In late June, the state’s Environmental Facilities Corporation (EFC) decided by unanimous (5 to 0) vote to loan the Thruway Authority $511.45 million from the Clean Water State Revolving Funds (CWSRF). And in July, three voting members of the PACB agreed to its request for half of the $511 million.

EFC Director of Public Information Jon Sorensen responded, “While this loan is not integral to the overall bridge construction, the projects identified here will clearly provide significant benefits for the Hudson River Estuary. EPA Region II is simply wrong in its assessment. We will appeal this decision.”

I’d like to know what you think.

Copyright © Janie Rosman and Kaleidoscope Eyes 2014

Respecting the River and its Marine Life — Respect in General

Remember the oyster relocation program, and sturgeon tagging and monitoring last summer before the three-month dredging period? And the environmental review and precautions?

Last autumn: a blue sky and calm river/© Janie Rosman 2013

Last autumn: a blue sky and calm river/© Janie Rosman 2013

As with sturgeon monitoring and tagging, oyster harvesting was part of the state Department of Environmental Conservation Final Permit requirements, which contains $11.5 million for mitigation and restoration to protect the Hudson River and minimize the project’s environmental impacts.

Respect for the river and its marine life.

Riverkeeper, Inc. wants the same for a location 120 miles north at the Port of Coeymans, where construction for a staging area for the bridge project had begun. Although the state Department of Environmental Conservation chose not to conduct a review of the site, the watchdog group challenged that decision.

“The state appears to be pushing this through without an environmental review. They’ll be assembling pieces critical to building the bridge, and bringing them down river,” Hudson River Program Director Phillip Musegaas said.

Last December, the DEC’s “Negative Declaration” for the project determined it would cause no significant impacts, and needed no further environmental review.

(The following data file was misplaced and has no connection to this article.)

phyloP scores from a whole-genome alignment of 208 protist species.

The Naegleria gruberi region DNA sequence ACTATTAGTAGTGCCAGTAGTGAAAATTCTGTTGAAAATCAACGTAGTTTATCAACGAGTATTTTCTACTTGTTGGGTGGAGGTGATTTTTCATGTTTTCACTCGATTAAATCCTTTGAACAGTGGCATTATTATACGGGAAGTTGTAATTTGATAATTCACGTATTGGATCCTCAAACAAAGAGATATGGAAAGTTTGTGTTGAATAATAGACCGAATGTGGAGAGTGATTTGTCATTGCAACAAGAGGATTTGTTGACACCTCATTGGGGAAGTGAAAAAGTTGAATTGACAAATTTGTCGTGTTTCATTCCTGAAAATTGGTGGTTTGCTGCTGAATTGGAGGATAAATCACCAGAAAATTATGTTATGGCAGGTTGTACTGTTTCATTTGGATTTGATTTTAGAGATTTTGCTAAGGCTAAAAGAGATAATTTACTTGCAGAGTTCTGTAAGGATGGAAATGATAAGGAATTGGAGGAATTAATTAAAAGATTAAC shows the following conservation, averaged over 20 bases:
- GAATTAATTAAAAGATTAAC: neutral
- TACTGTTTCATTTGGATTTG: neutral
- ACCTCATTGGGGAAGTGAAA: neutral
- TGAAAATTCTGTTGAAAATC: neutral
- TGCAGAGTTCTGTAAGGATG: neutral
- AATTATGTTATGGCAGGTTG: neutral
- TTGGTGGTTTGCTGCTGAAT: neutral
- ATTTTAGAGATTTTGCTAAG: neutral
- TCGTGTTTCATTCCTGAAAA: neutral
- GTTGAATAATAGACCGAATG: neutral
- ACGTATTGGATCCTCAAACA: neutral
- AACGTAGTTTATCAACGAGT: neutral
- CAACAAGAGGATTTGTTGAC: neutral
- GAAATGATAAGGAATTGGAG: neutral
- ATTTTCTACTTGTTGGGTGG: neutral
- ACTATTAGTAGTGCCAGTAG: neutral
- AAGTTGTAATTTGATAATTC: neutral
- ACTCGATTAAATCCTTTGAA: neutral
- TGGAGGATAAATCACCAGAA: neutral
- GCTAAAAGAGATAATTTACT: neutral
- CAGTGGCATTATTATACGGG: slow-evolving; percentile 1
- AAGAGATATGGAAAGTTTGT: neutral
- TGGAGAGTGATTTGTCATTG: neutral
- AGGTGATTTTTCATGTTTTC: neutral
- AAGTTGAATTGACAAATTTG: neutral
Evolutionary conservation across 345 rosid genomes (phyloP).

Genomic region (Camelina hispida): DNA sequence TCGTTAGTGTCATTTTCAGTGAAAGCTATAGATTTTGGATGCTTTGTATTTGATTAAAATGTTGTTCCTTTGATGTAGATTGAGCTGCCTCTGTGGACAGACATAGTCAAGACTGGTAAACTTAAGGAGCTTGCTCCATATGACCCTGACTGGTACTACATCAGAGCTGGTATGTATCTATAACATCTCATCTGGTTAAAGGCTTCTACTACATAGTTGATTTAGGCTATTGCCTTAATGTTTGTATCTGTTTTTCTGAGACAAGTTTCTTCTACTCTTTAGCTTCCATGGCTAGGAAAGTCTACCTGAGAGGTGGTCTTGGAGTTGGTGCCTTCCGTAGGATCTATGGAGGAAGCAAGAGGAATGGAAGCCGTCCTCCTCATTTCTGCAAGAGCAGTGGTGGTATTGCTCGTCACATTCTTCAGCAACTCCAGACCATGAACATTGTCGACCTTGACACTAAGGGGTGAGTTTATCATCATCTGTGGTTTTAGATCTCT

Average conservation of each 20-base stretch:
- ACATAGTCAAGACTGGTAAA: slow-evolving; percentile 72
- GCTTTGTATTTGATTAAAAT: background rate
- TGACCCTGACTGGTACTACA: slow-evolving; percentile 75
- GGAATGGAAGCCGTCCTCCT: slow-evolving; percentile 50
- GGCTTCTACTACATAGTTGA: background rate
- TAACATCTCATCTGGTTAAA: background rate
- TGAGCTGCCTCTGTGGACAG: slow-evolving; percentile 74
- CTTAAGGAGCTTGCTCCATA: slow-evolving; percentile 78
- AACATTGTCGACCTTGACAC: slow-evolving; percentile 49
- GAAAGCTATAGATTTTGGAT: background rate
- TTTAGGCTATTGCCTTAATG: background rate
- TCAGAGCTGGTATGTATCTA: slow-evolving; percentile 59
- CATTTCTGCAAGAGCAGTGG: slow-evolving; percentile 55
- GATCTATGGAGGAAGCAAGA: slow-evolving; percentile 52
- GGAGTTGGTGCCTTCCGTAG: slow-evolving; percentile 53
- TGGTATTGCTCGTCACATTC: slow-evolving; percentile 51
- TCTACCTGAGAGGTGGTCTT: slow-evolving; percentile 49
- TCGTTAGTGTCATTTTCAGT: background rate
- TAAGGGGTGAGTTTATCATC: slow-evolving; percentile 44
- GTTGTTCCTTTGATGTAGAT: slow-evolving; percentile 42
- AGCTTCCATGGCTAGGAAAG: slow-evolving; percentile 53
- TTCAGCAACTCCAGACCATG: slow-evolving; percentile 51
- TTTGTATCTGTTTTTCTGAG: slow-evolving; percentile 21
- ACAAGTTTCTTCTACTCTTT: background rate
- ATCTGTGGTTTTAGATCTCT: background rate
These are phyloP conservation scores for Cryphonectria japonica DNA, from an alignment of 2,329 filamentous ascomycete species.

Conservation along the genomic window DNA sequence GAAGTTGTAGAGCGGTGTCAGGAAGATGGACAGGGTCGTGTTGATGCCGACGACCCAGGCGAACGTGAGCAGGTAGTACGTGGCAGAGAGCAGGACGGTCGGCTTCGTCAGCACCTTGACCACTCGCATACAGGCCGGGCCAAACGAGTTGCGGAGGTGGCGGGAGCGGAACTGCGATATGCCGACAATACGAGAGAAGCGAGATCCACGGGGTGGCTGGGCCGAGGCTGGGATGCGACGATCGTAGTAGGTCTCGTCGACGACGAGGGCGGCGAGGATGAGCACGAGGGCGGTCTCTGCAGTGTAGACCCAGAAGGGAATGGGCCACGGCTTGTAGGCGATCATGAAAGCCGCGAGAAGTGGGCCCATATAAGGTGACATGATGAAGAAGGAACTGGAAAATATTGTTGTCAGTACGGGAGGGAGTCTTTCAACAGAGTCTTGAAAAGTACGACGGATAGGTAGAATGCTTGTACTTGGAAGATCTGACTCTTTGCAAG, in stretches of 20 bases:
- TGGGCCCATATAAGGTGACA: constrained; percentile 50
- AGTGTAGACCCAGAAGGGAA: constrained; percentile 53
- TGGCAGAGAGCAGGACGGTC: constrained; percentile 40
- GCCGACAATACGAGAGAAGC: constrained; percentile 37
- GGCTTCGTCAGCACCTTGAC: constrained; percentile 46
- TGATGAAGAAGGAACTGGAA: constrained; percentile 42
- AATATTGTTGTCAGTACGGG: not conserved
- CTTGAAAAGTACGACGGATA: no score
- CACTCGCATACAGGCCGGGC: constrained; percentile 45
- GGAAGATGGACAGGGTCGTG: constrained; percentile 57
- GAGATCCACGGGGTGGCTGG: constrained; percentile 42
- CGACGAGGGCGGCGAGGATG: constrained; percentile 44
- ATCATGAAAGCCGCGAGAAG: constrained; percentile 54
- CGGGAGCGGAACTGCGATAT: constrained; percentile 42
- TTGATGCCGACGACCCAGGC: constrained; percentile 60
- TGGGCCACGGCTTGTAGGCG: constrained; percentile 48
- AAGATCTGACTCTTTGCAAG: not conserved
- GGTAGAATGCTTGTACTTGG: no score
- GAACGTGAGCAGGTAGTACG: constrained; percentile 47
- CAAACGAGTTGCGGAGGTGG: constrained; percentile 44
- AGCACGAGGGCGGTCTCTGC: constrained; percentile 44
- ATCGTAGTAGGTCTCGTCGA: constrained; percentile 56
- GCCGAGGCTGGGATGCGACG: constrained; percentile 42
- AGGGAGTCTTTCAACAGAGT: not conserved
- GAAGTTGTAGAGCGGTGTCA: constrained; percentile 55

“In this area, the Coeymans project is located across the river from sturgeons’ spawning habitat, and the area is state-protected,” Musegaas said. “Besides, the river is only 1,000 feet wide at that point. They’re proposing to build four piers more than 200 feet into the river so they can load barges in a very sensitive, ecological area.”

He said the National Marine Fisheries Service is also looking into the project’s effects on endangered sturgeon.

Riverkeeper filed comments to the DEC, and when it observed construction prior to permit approvals, the DEC ordered it to stop. “We’re happy the DEC shut it down because it shows a major lack of concern in a sensitive part of the river,” he said.

What it wants is a careful review. “We rightfully expect they (TZC) apply the same protections to the upriver site as they did at the Tappan Zee Bridge site,” Musegaas said.

The watchdog group is asking the public to urge the DEC to rescind its Negative Declaration and issue a comprehensive environmental impact and permit review process that meaningfully incorporates public participation by the recently extended comment deadline period of September 18, 2014.

Merriam-Webster defines respect as “a feeling or understanding that someone or something is important, serious, etc., and should be treated in an appropriate way.” Respect for the river, the environment, nature — and each other.

I’d like to know what you think.

Copyright © Janie Rosman and Kaleidoscope Eyes 2014